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Nashville Scene Shakedown Cruise

How to buy a used car

By Marc Stengel

JUNE 1, 1999:  Giving a prospective used-car purchase the once-over is a crucial enough topic that it requires two installments to sketch out an adequate "To Do" list. Last week, we summarized the basic static tests--that is, the simple but essential scrutineering you should perform on a used car while it's standing still. These include structural, mechanical, and cosmetic evaluations of both car and motor. According to Scott Kilmer, author of Everyone's Guide to Buying a Used Car (On the Road Press, $12.95), the purpose so far has been to look for hidden problems and to take thorough notes.

"I don't care how good a mechanic you believe yourself to be," Scott said in a recent interview, "you've got to include a good, independent mechanic in your car-buying process." The idea, Kilmer points out, is for a second set of eyes either to back up or to contradict your own suspicions. The notes you take give your mechanic a running start in his evaluation, but it's his independence from the transaction that gives him credibility. "There's no substitute for the opinion of a trained, professional mechanic," says Kilmer, who also writes and hosts an automotive television show called Crank It Up for the CBS affiliate in Houston, Tex. "I've been working on cars for over 30 years, and I still learn 15 to 20 new things every day. There's just no way a part-time enthusiast can equal the experience of someone who works on cars for a living, day in and day out."

That's not to say the buyer can afford to drop his guard when looking over a used car. Quite the contrary. After combing over the bodywork and listening intently to the engine immediately after start-up, your evaluation session reaches its climax with the all-important test-drive. "This much you can count on," Kilmer points out with a hearty chortle, "the seller doesn't want you to get too comfortable for too long behind the wheel of his car. You'll probably notice that the gas tank's almost bone dry, for example. So the first thing you do is pull into a gas station and put two or three bucks of gas in the car--enough to give you a decent 15 or 20 minutes behind the wheel. Then, as politely as you can, just suggest to the seller that you'd rather not hold a conversation right now--that you want to listen to different things going on with the car. Believe me, if he wants to sell, he'll shut up."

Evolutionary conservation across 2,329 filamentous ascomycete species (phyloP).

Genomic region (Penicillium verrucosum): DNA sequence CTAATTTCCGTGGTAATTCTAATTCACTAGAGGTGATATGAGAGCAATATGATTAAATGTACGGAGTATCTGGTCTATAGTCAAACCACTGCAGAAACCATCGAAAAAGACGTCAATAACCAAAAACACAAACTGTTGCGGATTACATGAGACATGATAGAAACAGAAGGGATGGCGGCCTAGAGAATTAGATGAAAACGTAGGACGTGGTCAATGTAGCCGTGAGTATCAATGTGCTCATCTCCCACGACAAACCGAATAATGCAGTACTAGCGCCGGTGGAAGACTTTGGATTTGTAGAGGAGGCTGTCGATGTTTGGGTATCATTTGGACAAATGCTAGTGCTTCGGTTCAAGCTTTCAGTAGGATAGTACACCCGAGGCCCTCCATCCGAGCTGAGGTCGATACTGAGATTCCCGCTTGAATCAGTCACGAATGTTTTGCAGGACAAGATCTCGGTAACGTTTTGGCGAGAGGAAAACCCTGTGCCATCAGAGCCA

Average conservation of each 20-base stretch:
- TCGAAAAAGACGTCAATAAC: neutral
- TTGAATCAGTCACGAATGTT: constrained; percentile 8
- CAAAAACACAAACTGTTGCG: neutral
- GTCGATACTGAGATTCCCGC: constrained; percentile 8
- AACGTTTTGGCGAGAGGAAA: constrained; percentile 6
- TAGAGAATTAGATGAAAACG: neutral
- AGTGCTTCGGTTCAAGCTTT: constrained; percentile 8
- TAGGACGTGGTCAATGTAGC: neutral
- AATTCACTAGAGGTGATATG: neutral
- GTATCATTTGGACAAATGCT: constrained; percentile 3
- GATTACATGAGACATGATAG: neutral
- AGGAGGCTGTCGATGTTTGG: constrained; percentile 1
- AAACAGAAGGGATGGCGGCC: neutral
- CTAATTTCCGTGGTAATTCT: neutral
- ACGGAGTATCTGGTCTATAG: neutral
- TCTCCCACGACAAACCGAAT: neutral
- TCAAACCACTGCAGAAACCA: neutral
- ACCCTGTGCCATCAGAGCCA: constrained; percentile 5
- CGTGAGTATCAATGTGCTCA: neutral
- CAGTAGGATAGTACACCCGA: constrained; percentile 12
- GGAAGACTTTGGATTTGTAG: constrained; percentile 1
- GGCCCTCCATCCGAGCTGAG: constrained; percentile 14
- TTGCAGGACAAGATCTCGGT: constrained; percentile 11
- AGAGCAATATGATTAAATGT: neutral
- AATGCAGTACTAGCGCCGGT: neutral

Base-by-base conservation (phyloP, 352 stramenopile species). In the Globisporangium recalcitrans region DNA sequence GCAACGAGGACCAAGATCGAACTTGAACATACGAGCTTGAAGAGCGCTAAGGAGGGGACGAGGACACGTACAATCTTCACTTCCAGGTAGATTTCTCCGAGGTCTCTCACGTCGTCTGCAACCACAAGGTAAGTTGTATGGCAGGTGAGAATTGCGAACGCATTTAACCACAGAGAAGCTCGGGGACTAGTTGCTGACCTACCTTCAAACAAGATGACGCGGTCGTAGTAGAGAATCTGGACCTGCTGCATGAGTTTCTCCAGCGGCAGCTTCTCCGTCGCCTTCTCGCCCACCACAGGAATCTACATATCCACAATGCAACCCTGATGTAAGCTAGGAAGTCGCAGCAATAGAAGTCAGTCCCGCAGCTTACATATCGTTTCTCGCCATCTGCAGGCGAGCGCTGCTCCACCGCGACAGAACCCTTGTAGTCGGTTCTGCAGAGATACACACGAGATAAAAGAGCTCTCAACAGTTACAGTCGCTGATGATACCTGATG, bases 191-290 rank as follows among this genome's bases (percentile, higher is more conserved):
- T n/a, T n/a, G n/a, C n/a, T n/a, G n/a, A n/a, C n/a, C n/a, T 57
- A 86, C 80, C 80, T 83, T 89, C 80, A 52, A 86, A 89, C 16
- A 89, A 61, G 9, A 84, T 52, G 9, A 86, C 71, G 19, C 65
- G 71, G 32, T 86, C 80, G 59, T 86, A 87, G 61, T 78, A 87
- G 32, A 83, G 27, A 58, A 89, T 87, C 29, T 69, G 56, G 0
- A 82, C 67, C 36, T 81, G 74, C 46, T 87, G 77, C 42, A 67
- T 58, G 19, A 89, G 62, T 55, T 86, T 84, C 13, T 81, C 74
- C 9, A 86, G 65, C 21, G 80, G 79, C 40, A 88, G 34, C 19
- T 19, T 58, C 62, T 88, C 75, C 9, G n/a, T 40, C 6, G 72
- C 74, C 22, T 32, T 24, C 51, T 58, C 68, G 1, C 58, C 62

Kilmer advises dividing the test-drive 50/50 into city and highway sessions. "You're going to be starting out in the city most likely," he observes, "so look for some rough patches or speed bumps to flush out any groans or other noises from the suspension. Then pull into a parking lot or quiet street to check reverse gear. Reverse is often the first gear to go out in an automatic transmission; if you hear or feel something strange while backing up, it's a problem either with the rear end or with the transmission. You can just walk away from the deal right there.

"Then, if the car's a front-wheel-drive, what you want to do is make very hard left-hand and right-hand U-turns. That checks out the CV [constant velocity] joints. It you hear that tell-tale 'clickety-clack' like a horse on dry pavement, you know the CV joints have a problem that will cost anywhere from $300 to $500 a set to repair."

Kilmer recommends concentrating on one issue at a time: the radio, for example, followed by braking, then steering feel, and so on. All the while, of course, you're making comprehensive mental notes that you'll need to commit to paper as soon as the test-drive is over.

"The next test depends on what kind of transmission the car has," Kilmer says. "If it's an automatic, you want to accelerate gradually from a dead stop to see if it makes shifts smoothly without any feeling of drag. But if it's a manual transmission, you want to be kinda hard on it through the gears to see if the clutch is slipping or if it pops out of gear."

If the car has air-conditioning, Kilmer recommends running the HVAC at full-blast for the entire test-drive, whether it's summer or winter. "Watch the temperature gauge," he advises. "If at any time the gauge gets too hot with the A/C on, there's either a problem with the engine's cooling system or the A/C fan isn't working. Either way, it's something that'll have to be fixed."

Once again, Kilmer stresses that putting a car through its paces in a test-drive is nothing but a preamble to getting a second opinion from a mechanic. If the seller resists, walk away; if he complains that he'll be missing too many opportunities to show the car to someone else, make an appointment for later if the car isn't sold in the meantime. In any event, Kilmer steadfastly maintains that the best defense against a bad deal is to combine the buyer's emotional reaction to the car with a mechanic's dispassionate appraisal of it. Otherwise, he suggests, why bother with a used car in the first place?

"I'd say 95 percent of the customers I have in my own repair business pay way too much when they buy a used car anyway," he admits. "They've usually got the hots for something that's just two or three years old, so they're happy because they're saving eight or 10 grand off of a new one. Well, I tell 'em they're nuts. Buy the four- to six-year-old cars, because then you get 'em for 20 to 30 cents on the dollar. If they're good, solid cars, they might still have 60 to 70 percent of their life span, and you're saving 80 percent of the price."

Of course, those kinds of savings depend on making a sound buy. But if you shop smart, rein in your emotions, and pay for expert help to evaluate your prospective purchase, the next sound you hear may be the satisfying jingle of significant savings in your automotive pocketbook.


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